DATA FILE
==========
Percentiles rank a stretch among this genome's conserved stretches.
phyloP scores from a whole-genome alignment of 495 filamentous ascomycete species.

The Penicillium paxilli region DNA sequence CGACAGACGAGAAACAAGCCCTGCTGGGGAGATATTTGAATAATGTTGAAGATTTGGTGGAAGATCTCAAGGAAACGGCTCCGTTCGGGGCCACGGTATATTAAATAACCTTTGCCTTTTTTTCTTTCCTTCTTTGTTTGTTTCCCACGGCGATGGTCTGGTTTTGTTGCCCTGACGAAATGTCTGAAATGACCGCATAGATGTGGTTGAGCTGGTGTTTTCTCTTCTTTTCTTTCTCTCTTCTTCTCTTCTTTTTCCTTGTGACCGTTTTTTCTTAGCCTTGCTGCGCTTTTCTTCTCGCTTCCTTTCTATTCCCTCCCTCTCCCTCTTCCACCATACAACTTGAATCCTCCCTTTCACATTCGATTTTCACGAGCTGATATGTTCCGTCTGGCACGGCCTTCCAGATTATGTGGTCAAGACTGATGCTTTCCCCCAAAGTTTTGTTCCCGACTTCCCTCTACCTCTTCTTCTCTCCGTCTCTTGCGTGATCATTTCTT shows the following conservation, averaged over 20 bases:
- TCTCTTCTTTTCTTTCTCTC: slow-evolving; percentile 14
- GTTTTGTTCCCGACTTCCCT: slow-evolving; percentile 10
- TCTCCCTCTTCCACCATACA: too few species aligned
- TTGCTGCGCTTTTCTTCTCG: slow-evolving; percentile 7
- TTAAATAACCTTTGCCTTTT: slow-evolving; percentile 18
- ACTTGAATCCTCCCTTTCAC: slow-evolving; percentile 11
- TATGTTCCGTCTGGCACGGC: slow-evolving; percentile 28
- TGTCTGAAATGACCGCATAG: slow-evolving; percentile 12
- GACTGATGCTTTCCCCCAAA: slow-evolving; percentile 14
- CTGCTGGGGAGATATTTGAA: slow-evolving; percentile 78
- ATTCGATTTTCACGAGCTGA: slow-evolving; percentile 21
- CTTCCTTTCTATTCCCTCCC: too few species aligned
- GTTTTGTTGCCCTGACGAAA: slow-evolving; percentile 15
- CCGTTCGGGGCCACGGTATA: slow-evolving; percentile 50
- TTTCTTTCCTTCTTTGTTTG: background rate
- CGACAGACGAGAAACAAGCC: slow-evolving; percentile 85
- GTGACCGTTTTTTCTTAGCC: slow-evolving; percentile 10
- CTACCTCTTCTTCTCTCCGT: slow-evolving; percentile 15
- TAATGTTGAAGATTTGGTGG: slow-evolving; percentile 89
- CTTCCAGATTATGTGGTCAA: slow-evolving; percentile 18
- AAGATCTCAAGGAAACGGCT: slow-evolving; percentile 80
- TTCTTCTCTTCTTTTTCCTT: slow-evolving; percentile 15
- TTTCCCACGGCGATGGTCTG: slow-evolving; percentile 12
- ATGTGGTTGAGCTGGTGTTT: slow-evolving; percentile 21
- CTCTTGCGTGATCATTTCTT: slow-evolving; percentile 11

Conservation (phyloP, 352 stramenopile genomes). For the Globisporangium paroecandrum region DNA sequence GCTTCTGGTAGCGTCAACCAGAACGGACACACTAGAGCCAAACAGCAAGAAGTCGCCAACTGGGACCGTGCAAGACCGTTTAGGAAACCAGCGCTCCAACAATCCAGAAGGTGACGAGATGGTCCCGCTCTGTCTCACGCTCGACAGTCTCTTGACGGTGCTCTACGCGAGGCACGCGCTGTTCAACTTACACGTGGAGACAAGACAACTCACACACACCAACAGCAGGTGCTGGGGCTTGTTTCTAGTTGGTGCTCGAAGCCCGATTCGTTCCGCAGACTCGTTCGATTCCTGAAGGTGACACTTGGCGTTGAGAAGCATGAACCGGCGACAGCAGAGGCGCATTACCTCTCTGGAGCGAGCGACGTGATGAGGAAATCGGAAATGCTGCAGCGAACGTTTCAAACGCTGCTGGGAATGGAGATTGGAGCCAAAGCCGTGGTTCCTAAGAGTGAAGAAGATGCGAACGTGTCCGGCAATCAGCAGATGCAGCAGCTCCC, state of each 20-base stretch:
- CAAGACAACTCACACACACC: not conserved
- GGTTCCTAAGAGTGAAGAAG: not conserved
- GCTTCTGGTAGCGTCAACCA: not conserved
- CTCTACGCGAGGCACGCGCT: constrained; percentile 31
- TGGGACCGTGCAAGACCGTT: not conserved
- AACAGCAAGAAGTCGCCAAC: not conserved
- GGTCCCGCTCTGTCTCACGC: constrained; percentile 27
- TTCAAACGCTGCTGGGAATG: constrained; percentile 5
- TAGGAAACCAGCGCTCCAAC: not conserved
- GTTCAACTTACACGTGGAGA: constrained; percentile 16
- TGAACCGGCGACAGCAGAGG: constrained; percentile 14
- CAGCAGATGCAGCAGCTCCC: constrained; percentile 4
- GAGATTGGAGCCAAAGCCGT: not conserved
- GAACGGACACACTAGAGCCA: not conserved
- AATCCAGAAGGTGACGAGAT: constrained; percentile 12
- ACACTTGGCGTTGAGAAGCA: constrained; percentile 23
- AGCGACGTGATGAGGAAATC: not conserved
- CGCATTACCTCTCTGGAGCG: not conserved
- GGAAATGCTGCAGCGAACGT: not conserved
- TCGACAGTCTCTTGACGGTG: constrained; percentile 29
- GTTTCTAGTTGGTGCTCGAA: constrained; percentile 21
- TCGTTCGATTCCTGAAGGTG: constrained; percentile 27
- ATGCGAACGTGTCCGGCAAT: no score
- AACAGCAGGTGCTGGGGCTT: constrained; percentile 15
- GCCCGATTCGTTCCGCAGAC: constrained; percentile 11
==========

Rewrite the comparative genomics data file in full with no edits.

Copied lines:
Percentiles rank a stretch among this genome's conserved stretches.
phyloP scores from a whole-genome alignment of 495 filamentous ascomycete species.

The Penicillium paxilli region DNA sequence CGACAGACGAGAAACAAGCCCTGCTGGGGAGATATTTGAATAATGTTGAAGATTTGGTGGAAGATCTCAAGGAAACGGCTCCGTTCGGGGCCACGGTATATTAAATAACCTTTGCCTTTTTTTCTTTCCTTCTTTGTTTGTTTCCCACGGCGATGGTCTGGTTTTGTTGCCCTGACGAAATGTCTGAAATGACCGCATAGATGTGGTTGAGCTGGTGTTTTCTCTTCTTTTCTTTCTCTCTTCTTCTCTTCTTTTTCCTTGTGACCGTTTTTTCTTAGCCTTGCTGCGCTTTTCTTCTCGCTTCCTTTCTATTCCCTCCCTCTCCCTCTTCCACCATACAACTTGAATCCTCCCTTTCACATTCGATTTTCACGAGCTGATATGTTCCGTCTGGCACGGCCTTCCAGATTATGTGGTCAAGACTGATGCTTTCCCCCAAAGTTTTGTTCCCGACTTCCCTCTACCTCTTCTTCTCTCCGTCTCTTGCGTGATCATTTCTT shows the following conservation, averaged over 20 bases:
- TCTCTTCTTTTCTTTCTCTC: slow-evolving; percentile 14
- GTTTTGTTCCCGACTTCCCT: slow-evolving; percentile 10
- TCTCCCTCTTCCACCATACA: too few species aligned
- TTGCTGCGCTTTTCTTCTCG: slow-evolving; percentile 7
- TTAAATAACCTTTGCCTTTT: slow-evolving; percentile 18
- ACTTGAATCCTCCCTTTCAC: slow-evolving; percentile 11
- TATGTTCCGTCTGGCACGGC: slow-evolving; percentile 28
- TGTCTGAAATGACCGCATAG: slow-evolving; percentile 12
- GACTGATGCTTTCCCCCAAA: slow-evolving; percentile 14
- CTGCTGGGGAGATATTTGAA: slow-evolving; percentile 78
- ATTCGATTTTCACGAGCTGA: slow-evolving; percentile 21
- CTTCCTTTCTATTCCCTCCC: too few species aligned
- GTTTTGTTGCCCTGACGAAA: slow-evolving; percentile 15
- CCGTTCGGGGCCACGGTATA: slow-evolving; percentile 50
- TTTCTTTCCTTCTTTGTTTG: background rate
- CGACAGACGAGAAACAAGCC: slow-evolving; percentile 85
- GTGACCGTTTTTTCTTAGCC: slow-evolving; percentile 10
- CTACCTCTTCTTCTCTCCGT: slow-evolving; percentile 15
- TAATGTTGAAGATTTGGTGG: slow-evolving; percentile 89
- CTTCCAGATTATGTGGTCAA: slow-evolving; percentile 18
- AAGATCTCAAGGAAACGGCT: slow-evolving; percentile 80
- TTCTTCTCTTCTTTTTCCTT: slow-evolving; percentile 15
- TTTCCCACGGCGATGGTCTG: slow-evolving; percentile 12
- ATGTGGTTGAGCTGGTGTTT: slow-evolving; percentile 21
- CTCTTGCGTGATCATTTCTT: slow-evolving; percentile 11

Conservation (phyloP, 352 stramenopile genomes). For the Globisporangium paroecandrum region DNA sequence GCTTCTGGTAGCGTCAACCAGAACGGACACACTAGAGCCAAACAGCAAGAAGTCGCCAACTGGGACCGTGCAAGACCGTTTAGGAAACCAGCGCTCCAACAATCCAGAAGGTGACGAGATGGTCCCGCTCTGTCTCACGCTCGACAGTCTCTTGACGGTGCTCTACGCGAGGCACGCGCTGTTCAACTTACACGTGGAGACAAGACAACTCACACACACCAACAGCAGGTGCTGGGGCTTGTTTCTAGTTGGTGCTCGAAGCCCGATTCGTTCCGCAGACTCGTTCGATTCCTGAAGGTGACACTTGGCGTTGAGAAGCATGAACCGGCGACAGCAGAGGCGCATTACCTCTCTGGAGCGAGCGACGTGATGAGGAAATCGGAAATGCTGCAGCGAACGTTTCAAACGCTGCTGGGAATGGAGATTGGAGCCAAAGCCGTGGTTCCTAAGAGTGAAGAAGATGCGAACGTGTCCGGCAATCAGCAGATGCAGCAGCTCCC, state of each 20-base stretch:
- CAAGACAACTCACACACACC: not conserved
- GGTTCCTAAGAGTGAAGAAG: not conserved
- GCTTCTGGTAGCGTCAACCA: not conserved
- CTCTACGCGAGGCACGCGCT: constrained; percentile 31
- TGGGACCGTGCAAGACCGTT: not conserved
- AACAGCAAGAAGTCGCCAAC: not conserved
- GGTCCCGCTCTGTCTCACGC: constrained; percentile 27
- TTCAAACGCTGCTGGGAATG: constrained; percentile 5
- TAGGAAACCAGCGCTCCAAC: not conserved
- GTTCAACTTACACGTGGAGA: constrained; percentile 16
- TGAACCGGCGACAGCAGAGG: constrained; percentile 14
- CAGCAGATGCAGCAGCTCCC: constrained; percentile 4
- GAGATTGGAGCCAAAGCCGT: not conserved
- GAACGGACACACTAGAGCCA: not conserved
- AATCCAGAAGGTGACGAGAT: constrained; percentile 12
- ACACTTGGCGTTGAGAAGCA: constrained; percentile 23
- AGCGACGTGATGAGGAAATC: not conserved
- CGCATTACCTCTCTGGAGCG: not conserved
- GGAAATGCTGCAGCGAACGT: not conserved
- TCGACAGTCTCTTGACGGTG: constrained; percentile 29
- GTTTCTAGTTGGTGCTCGAA: constrained; percentile 21
- TCGTTCGATTCCTGAAGGTG: constrained; percentile 27
- ATGCGAACGTGTCCGGCAAT: no score
- AACAGCAGGTGCTGGGGCTT: constrained; percentile 15
- GCCCGATTCGTTCCGCAGAC: constrained; percentile 11